There’s far more to Terrace’s history than white men

Let's shift our focus towards the First Nations people who have been in our region since time immemorial, writes local museum curator

By Kelsey Wiebe

As we struggle to digest and honour the Truth and Reconciliation Committee, let’s shift our historical focus away from the white men we hold up as pioneers and think about the First Nations people who have been in our region since time immemorial. One of the reasons we have remained silent about residential school is because we have systematically marginalized aboriginal people and excluded them from our history.

Look at Terrace. Our largest community festival is Riverboat Days, a celebration of the sternwheelers that brought early European settlers to the region. We don’t talk about how these settlers were able to pre-empt land in the region because traditional seasonal rounds to harvest fish and berries, as opposed to year-round settlement, were not recognized by the government, and so the entire region was considered vacant and in need of settlement.

We don’t remember that settlement took place because First Nations communities had been decimated by introduced diseases, including smallpox, which shrank their membership and shook their cultural foundations.

We don’t think about how the First Nations people who survived were forced into tiny reservations chosen by the federal government, allowing the rest of the land to be considered ‘open’ for pre-emption.

Instead of discussing these complex, difficult, critical subjects, our community celebrates George Little, the white man who pre-empted the land that became the core of Terrace. Sure, Little was an enterprising businessman who loomed large in the narrative of Terrace history, but does he deserve the sole weight of Terrace historical attention?

Our town remembers Little through the preservation and central placement of his house (to the tune of over a million dollars in relocation and upkeep costs), through the naming of streets and parks, through a memorial at the crest of the Sportsplex hill, and through the constant mention of him in our local history narrative.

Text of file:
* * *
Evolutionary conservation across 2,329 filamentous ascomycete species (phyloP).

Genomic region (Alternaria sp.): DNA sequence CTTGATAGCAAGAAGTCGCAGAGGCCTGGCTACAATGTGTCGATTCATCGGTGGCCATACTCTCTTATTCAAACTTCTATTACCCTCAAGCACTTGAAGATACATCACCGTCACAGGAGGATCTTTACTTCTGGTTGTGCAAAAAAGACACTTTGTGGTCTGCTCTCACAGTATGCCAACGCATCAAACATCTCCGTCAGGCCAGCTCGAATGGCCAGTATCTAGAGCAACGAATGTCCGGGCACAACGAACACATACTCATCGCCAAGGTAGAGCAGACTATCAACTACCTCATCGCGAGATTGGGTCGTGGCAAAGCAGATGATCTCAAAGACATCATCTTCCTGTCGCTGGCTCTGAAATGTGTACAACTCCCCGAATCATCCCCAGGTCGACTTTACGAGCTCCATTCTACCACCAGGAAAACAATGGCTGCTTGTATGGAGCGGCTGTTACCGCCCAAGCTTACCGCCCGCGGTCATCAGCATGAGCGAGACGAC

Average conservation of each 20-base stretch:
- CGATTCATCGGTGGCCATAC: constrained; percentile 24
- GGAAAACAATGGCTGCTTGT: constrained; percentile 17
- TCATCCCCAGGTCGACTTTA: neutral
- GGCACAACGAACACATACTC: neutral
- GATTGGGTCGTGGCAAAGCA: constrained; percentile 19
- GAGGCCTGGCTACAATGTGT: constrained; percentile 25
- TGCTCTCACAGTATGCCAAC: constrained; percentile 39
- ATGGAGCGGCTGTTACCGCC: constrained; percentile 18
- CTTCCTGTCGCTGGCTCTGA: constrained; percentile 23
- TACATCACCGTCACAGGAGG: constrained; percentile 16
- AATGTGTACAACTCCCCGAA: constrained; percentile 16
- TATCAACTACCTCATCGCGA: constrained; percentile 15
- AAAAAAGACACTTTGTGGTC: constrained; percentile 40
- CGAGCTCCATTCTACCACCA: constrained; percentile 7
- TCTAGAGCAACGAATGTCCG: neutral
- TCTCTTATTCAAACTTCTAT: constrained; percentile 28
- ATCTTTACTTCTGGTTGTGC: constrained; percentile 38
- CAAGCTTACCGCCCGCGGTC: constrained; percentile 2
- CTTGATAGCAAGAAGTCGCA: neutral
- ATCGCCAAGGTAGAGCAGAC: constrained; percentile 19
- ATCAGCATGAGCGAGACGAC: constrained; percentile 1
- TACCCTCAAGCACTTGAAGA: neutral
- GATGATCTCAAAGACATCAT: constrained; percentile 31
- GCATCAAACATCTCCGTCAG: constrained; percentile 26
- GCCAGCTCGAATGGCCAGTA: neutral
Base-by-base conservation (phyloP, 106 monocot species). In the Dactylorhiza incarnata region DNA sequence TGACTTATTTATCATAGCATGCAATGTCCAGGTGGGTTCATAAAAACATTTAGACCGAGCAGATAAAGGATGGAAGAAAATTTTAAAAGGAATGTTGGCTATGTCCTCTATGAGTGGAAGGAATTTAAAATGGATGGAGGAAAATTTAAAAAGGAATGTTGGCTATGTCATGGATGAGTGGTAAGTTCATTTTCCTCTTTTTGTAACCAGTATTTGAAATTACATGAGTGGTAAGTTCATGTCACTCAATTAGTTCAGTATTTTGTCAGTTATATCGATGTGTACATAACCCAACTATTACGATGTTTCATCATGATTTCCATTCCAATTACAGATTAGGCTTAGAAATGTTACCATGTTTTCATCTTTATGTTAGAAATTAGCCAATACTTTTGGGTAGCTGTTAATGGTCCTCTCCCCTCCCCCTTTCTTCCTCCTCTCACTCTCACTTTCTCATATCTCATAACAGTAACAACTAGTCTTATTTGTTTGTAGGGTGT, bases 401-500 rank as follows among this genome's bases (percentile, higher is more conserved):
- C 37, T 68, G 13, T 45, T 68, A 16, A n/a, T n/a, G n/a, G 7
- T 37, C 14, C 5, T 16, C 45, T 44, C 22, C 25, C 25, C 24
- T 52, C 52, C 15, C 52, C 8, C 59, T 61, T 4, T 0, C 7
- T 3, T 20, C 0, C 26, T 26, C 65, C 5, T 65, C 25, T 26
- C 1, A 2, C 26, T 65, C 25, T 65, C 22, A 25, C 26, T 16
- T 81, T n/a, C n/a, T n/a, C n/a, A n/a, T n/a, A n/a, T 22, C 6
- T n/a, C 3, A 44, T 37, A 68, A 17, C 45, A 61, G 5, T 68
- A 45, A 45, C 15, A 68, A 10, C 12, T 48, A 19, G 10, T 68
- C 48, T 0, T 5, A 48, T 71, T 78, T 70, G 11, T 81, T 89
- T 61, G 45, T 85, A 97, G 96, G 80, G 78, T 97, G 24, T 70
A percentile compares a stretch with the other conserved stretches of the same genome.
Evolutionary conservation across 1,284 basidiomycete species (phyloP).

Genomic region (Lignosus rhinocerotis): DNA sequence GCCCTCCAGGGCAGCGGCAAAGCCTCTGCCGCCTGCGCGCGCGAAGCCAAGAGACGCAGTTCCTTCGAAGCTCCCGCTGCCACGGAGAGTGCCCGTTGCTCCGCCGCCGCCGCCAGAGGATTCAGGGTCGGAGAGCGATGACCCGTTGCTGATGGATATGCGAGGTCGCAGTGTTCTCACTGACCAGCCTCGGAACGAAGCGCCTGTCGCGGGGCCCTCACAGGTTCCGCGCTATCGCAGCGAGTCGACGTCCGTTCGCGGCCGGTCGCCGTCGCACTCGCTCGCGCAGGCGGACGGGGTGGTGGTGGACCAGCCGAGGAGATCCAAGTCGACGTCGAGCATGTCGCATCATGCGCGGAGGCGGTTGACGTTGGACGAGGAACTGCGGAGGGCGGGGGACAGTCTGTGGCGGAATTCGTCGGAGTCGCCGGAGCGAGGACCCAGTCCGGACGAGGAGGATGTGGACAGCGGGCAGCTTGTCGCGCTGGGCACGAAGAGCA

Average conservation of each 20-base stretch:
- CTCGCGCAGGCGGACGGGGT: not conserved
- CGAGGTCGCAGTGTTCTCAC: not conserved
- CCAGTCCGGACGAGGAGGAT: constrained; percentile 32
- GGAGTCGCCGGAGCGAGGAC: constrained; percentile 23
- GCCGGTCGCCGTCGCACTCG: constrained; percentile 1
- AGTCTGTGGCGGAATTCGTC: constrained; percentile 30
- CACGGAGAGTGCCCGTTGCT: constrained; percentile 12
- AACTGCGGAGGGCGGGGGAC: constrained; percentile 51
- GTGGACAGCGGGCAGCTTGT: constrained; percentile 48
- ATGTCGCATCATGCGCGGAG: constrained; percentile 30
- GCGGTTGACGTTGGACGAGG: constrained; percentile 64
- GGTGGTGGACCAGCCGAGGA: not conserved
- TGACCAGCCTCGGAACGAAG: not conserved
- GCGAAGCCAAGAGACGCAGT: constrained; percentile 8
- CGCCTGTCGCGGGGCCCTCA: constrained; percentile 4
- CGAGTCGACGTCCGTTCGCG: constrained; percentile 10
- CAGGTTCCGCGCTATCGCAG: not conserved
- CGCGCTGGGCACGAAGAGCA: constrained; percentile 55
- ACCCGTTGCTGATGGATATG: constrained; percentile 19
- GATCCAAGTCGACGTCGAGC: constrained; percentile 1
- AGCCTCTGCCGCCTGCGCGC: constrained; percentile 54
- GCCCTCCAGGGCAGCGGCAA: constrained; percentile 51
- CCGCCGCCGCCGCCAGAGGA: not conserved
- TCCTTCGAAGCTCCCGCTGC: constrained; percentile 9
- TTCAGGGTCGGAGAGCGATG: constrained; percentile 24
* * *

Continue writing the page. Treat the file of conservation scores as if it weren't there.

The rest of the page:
So, let’s disrupt this narrative. Let’s remember Emma and Charles Nelson, Tsimshian people of the robin, who lived in Kitsumkalum. Emma Nelson (née Starr) held a high name in the Gisbutwada (killer whale) clan, and was the matriarch of the important House of Lagaax. Her husband, Charles Nelson, who held the name Xpilaxha, was a leader of the Ganhada (raven) clan.

The Nelsons assisted early European settlers through a general store ran out of Kitsumkalum. In addition to providing food, hospitality, and local knowledge, the Nelsons invested in Little’s sawmill—apparently without recompense.

Let’s remember Eliza Thornhill, née Wright, a high-ranking Gitselasu woman whose trapline edged what is now known as Sockeye Creek. In a fascinating demonstration of agency, Eliza claimed the land she would have traditionally been entitled to use between the two bridges through her English husband Tom Thornhill.

As a white male, Tom was the kind of settler the government was looking for when they opened the area up for pre-emption.

Eliza hunted, fished, and trapped on the land that became Thornhill. Tom grew a large vegetable and flower garden, selling produce to the sternwheelers that stopped at Thornhill Landing to pick up cordwood. Tom’s health was weak, and so Eliza, who had local knowledge anyway, took on the more traditionally masculine role in a pioneer couple.

One of the few places in the region named after an aboriginal woman – Eliza Creek – was officially renamed the relatively generic ‘Sockeye Creek’ by 1930. In 1978, pioneer historian Floyd Frank lamented the renaming of the creek, stating that ‘there’s only a few left that know these things.’ Without people to remember her, he implied, Eliza’s story would fade. When we fail to recognize – and celebrate – the depth and resilience of First Nations history in the Terrace region, we do ourselves a disservice. We also marginalize those stories, ensuring that First Nations people’s history is excluded from our community history.

This allows us to disengage from the horror of residential schools, and to see First Nations people as outside of our community, as something other than us.

This is what has led us to the present, where the Truth and Reconciliation Commission was necessary to bring to light the injustices that have been consistently meted against aboriginal people in Canada.

Kelsey Wiebe is the curator of the Heritage Park Museum.

 

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